Secondary Sources: 2007-Present
Since 2007, two new research theses on Solomon have been produced at UK universities, and in addition, new work on Solomon continues to be published by leading scholars in the field.
2007 - 2010
Ferrari, Roberto. C. "The Simeon Solomon Research Archive: Reflections on Seven Years." PRSUS: The Pre-Raphaelite Society Newsletter of the United States, 18 (Winter 2007): 1-2. Also available on this site.
Prettejohn, Elizabeth. "Solomon, Swinburne, Sappho." Victorian Review, 34:2 (Fall 2008): 103-128.
Evangelista, Stefano. "A Revolting Mistake: Walter Pater's Iconography of Dionysus." Victorian Review: An Interdisciplinary Journal of Victorian Studies 34.2 (2008): 200-218. MLA International Bibliography. Web. 15 Aug. 2010.
Ferrari, Roberto. C. Simeon Solomon in Italy: The First Trip, 1866-1867, (2009) http://www.oscholars.com/Ravenna/Ravenna1/Simeon_Solomon.htm Last Accessed 20 April 2010.
Cruise, Colin. "Poetic, Eccentric, Pre-Raphaelite: The Critical Reception of Simeon Solomon's Work at the Dudley Gallery." Writing the Pre-Raphaelites: Text, Context, Subtext. Eds. Michaela Giebelhausen and Tim Barringer. Burlington, VT: Ashgate, 2009.
Conroy, Carolyn. "He Hath Mingled with the Ungodly: The Life of Simeon Solomon after 1873 with a Survey of the Extant Work." Ph.D. Diss. University of York, 2009.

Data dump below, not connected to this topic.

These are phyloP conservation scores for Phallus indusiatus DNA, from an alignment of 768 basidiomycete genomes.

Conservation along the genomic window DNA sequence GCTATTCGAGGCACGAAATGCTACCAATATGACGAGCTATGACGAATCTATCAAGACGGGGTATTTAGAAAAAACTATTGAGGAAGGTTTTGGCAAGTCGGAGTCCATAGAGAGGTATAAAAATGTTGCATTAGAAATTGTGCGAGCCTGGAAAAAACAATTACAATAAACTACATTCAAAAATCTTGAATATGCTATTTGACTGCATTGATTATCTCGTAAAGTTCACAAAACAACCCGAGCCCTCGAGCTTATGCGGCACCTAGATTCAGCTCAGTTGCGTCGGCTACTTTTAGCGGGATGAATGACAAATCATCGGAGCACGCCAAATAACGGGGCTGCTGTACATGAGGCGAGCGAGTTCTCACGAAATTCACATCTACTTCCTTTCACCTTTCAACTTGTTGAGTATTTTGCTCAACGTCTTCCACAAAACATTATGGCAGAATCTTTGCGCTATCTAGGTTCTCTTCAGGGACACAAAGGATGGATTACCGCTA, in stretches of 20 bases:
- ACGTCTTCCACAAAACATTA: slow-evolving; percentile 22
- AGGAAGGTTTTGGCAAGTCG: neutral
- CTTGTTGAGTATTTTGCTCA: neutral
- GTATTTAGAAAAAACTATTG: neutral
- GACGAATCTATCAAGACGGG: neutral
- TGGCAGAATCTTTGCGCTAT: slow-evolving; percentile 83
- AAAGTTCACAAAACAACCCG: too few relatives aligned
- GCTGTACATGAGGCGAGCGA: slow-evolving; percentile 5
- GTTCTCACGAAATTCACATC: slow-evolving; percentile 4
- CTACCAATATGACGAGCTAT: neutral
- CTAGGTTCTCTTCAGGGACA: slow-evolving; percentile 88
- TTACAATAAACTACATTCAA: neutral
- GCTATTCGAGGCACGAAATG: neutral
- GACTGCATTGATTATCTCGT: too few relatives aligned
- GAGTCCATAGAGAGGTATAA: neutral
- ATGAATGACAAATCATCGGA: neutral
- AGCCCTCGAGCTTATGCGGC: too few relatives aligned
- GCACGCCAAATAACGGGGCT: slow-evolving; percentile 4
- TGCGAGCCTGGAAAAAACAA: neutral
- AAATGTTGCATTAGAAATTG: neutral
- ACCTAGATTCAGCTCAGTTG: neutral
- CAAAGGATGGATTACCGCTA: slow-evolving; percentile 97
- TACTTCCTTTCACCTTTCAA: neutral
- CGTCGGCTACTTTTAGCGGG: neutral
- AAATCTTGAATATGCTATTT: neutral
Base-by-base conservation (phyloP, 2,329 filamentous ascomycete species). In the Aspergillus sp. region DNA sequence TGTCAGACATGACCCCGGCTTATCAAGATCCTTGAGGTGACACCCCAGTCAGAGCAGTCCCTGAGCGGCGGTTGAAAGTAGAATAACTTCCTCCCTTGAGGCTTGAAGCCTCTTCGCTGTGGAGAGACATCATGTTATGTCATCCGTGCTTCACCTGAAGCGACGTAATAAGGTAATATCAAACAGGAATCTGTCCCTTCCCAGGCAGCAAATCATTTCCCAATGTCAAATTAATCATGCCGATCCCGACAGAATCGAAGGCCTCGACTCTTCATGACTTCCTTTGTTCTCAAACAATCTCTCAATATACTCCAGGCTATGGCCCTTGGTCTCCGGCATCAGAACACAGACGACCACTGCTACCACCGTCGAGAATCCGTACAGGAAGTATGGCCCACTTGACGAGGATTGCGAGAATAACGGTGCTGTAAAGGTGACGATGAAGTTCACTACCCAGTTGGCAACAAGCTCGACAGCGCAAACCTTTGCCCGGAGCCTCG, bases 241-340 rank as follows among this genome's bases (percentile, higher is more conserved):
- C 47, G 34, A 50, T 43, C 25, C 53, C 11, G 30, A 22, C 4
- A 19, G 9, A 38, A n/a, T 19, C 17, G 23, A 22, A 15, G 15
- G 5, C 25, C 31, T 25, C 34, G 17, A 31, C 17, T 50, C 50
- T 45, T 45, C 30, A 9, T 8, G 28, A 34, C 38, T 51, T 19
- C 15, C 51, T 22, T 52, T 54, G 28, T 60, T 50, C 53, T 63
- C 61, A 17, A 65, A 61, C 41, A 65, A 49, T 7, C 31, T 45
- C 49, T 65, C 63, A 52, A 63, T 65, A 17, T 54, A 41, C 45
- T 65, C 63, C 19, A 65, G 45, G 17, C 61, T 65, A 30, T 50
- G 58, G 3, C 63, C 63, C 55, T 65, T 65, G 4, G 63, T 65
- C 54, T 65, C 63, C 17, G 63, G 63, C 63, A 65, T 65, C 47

Presented in two volumes, this thesis focuses on Solomon's life after his arrest for attempted sodomy in 1873, and makes a radical re-evaluation of the artist's life using newly discovered visual and textual sources. The second volume presents, for the first time, a database of Solomon's extant works produced after 1873.
Naylor, Aileen. "Simeon Solomon's Work before 1873: Interpretation and Identity". M.Phil. Thesis, University of Birmingham, 2010.
The thesis aims to demonstrate that commentaries on the work produced by Solomon before 1873 have been dominated by critics' perceptions of him as a marginal figure. It challenges this perspective by suggesting alternative interpretations of specific paintings and by analysing a selection of his depictions of solitary women which have been given little critical attention.
Sept 2010: For a copy of this thesis in PDF format click HERE
Janes, Dominic. "Seeing and Tasting the Divine: Simeon Solomon’s Homoerotic Sacrament". Eds. Patrizia di Bello and Gabriel Koureas, Art, History and the Senses: 1830 to the Present (Farnham: Ashgate, 2010), pp. 35-50.
Long, Burke, O. "Babylon to David and Back Again: The Sexually Charged History of a Victorian Drawing" in The Fate of King David: The Past and Present of a Biblical Icon, ed. by Tod Linafelt, Claudia Camp and Timothy Beal (T&T Clark, New York and London, 2010) pp. 208-228.